Her focus on Thomas Cromwell, Henry VIII’s pig-faced shadow, was a stroke of genius, and her detailing of court intrigue through the eyes of a blacksmith’s son couldn’t have been more insightful. There are so many disparate threads to the story, and such a wealth of characters it certainly has a Game of Thrones feel to it, yet perhaps even more difficult because every character and event is the result of painstaking research as well as boundless imagination. Cromwell is constantly being underestimated, and you don’t particularly like the character- Mantel is far too clever an author to make her protagonist completely morally good, but you’re also rooting for him through all his machinations. The claustrophobic atmosphere of an increasingly volatile King and the knife-edge of the English Reformation only increases as the net slowly tightens around Cromwell, culminating in his fatal error: fixing the declining and capricious Henry up with the (apparently) repugnant Anne of Cleves.

Bring Up the Bodies: The Booker Prize Winning Sequel to the Best Selling  Wolf Hall, a Masterful Work of Historical Fiction (The Wolf Hall Trilogy,  Book 2) eBook: Mantel, Hilary: Kindle

Reading historical fiction in German is another step up the tricky scale. I may be fluent, but until I read my first German historical brick a few years ago, I realised I had no idea what the words for chamber, codpiece, tunic, shilling, jousting, executioner etc. were. Obviously. So It’s been a learning curve. Finding Tudor fiction originally written in German was a huge bonus, as they tend to translate so much out of English. They translate so much from so many languages that if you pick a random book up in a random bookstore in Germany, there’s almost a 50/50 chance it was originally written in some other language. Now, obviously I also enjoy reading translated fiction too, and I often read books translated into German from either English or another language entirely, but I can’t exactly choose translated fiction to translate into English during my modules. No, I need original German fiction for that. So, who knows, I may end up translating some Charlotte Lynne for my Process and Product module this term.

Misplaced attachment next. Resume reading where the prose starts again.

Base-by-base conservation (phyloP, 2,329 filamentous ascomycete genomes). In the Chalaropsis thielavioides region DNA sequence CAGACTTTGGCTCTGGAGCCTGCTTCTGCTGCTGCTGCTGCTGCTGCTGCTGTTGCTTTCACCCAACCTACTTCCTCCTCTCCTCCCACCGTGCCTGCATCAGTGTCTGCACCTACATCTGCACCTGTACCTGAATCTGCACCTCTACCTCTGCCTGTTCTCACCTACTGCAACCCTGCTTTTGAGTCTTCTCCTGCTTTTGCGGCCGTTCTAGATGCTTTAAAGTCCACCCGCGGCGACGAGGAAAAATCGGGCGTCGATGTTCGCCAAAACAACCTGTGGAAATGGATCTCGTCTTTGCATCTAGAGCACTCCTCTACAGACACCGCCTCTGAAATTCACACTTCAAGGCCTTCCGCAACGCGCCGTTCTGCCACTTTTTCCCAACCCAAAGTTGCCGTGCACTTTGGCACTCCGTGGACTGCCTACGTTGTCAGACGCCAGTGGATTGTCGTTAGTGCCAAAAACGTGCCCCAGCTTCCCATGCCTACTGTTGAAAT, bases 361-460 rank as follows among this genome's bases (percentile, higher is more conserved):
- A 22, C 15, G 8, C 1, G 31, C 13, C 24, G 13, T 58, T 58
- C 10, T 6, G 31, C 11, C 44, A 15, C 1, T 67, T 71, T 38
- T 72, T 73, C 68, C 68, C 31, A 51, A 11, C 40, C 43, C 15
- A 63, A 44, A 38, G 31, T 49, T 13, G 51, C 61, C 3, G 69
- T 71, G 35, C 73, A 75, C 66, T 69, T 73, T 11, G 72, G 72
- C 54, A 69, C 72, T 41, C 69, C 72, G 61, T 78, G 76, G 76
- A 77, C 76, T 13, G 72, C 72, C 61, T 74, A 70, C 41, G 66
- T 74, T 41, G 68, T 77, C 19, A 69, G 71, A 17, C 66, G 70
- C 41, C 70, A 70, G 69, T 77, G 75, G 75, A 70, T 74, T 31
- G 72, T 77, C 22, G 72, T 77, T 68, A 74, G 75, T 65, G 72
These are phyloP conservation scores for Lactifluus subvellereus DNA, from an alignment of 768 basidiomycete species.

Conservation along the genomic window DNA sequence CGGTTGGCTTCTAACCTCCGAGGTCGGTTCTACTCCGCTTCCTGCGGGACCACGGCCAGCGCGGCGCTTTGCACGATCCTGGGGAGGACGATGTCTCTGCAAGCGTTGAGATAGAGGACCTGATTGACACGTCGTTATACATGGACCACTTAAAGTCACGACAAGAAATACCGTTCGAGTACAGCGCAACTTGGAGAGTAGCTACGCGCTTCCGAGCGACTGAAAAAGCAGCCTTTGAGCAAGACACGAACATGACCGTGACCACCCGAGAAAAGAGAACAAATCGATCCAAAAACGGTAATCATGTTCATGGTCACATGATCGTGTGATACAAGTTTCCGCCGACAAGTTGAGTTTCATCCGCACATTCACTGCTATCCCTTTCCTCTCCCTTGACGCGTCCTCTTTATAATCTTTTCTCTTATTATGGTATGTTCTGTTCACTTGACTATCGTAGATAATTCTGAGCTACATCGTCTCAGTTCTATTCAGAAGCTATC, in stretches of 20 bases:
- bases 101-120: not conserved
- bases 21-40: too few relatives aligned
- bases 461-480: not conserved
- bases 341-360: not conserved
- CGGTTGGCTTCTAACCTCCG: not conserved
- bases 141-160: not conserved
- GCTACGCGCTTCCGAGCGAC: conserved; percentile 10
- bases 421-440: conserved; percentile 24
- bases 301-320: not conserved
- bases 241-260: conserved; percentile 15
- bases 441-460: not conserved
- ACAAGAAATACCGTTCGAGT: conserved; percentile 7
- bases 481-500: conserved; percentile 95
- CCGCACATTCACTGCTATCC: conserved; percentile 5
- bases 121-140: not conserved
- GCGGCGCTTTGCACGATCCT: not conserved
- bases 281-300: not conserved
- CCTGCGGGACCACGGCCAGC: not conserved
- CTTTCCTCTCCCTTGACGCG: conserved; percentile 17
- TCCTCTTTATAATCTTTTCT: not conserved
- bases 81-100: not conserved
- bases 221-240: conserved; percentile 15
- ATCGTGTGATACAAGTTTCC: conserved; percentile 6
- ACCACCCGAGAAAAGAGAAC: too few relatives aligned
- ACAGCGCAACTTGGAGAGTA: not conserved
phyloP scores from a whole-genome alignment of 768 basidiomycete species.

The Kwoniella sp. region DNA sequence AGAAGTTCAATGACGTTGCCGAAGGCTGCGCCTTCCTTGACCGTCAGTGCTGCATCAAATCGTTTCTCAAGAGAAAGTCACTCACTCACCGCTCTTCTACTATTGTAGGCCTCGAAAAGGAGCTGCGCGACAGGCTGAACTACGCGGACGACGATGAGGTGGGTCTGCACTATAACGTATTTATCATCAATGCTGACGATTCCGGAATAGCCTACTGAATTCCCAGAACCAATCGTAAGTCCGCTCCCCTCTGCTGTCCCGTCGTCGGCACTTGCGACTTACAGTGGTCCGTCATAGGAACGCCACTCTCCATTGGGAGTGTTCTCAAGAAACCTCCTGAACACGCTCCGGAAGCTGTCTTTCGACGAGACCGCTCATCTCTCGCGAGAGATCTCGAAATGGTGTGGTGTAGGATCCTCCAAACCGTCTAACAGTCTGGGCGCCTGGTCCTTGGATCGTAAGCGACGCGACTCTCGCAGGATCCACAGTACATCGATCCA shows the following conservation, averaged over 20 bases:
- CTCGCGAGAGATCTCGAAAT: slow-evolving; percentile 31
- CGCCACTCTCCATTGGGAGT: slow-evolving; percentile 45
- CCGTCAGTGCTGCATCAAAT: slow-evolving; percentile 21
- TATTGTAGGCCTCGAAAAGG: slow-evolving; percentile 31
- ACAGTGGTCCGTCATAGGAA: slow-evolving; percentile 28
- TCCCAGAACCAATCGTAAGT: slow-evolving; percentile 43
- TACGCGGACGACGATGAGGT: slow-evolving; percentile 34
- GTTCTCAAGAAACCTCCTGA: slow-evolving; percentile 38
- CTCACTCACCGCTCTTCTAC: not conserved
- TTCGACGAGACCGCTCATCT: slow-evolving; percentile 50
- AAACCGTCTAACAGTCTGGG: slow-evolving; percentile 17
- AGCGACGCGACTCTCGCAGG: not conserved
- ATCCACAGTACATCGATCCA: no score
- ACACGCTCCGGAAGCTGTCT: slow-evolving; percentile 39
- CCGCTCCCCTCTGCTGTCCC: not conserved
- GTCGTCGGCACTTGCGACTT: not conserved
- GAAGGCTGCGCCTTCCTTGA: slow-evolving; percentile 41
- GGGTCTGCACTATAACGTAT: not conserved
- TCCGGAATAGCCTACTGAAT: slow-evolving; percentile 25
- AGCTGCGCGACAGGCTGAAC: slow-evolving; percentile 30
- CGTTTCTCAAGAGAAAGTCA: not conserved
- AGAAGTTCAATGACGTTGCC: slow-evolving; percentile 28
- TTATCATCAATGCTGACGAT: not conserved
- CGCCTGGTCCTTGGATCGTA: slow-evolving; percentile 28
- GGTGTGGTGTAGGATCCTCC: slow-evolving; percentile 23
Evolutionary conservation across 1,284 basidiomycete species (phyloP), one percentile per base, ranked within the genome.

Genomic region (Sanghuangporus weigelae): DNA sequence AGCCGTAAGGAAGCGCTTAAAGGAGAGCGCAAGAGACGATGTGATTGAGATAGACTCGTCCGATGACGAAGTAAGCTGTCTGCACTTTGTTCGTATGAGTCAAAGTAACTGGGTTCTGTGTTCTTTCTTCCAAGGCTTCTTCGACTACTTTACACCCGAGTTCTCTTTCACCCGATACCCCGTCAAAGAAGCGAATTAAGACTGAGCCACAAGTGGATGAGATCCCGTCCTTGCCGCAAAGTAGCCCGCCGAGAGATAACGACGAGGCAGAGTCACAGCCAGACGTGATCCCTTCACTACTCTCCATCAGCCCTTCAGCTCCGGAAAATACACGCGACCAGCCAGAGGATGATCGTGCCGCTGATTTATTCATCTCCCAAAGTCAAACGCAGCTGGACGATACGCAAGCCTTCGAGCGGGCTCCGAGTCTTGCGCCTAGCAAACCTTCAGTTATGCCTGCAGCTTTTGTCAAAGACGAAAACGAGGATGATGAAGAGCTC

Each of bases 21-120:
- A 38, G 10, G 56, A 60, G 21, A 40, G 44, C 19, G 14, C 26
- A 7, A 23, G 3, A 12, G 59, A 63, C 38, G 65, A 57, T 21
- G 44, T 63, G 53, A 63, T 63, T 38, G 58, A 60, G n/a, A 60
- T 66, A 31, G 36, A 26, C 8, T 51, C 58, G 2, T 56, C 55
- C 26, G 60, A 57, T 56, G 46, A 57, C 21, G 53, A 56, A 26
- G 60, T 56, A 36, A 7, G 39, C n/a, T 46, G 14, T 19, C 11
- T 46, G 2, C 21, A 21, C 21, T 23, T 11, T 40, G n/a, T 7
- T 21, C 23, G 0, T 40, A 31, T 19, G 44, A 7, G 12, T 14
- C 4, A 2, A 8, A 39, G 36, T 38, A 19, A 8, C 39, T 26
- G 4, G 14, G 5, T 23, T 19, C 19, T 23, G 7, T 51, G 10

Die zwölfte Nacht by Charlotte Lyne

I’m really enjoying Die Zwölfte Nacht (Twelfth Night) at the moment, and I love its focus on the changing seasons. Its 650 pages are split into twelve huge chapters (another genre convention of historical fiction – absolutely whoppingly huge chapters. What’s that all about?), each chapter ending on our around the 6th of January, which is the Twelfth Day of Christmas, or Twelfth Night, or Epiphany if you’re Orthodox. We’ve kind of lost the tradition of celebrating Christmas over twelve days, and many people often forget that Christmas Eve and Christmas Day were just the start of the festivities, culminating in a night of debauchery and social turn-tabling on the 6th January. However, its focus on the Seymours and Wolf Hall also feels very Mantel. It came out at around the same time, so I’m thinking Lynne may have taken more than a little bit of inspiration from her English counterpart.

I’ve never actually written any historical fiction myself, but I’ll have to this term, so watch this space.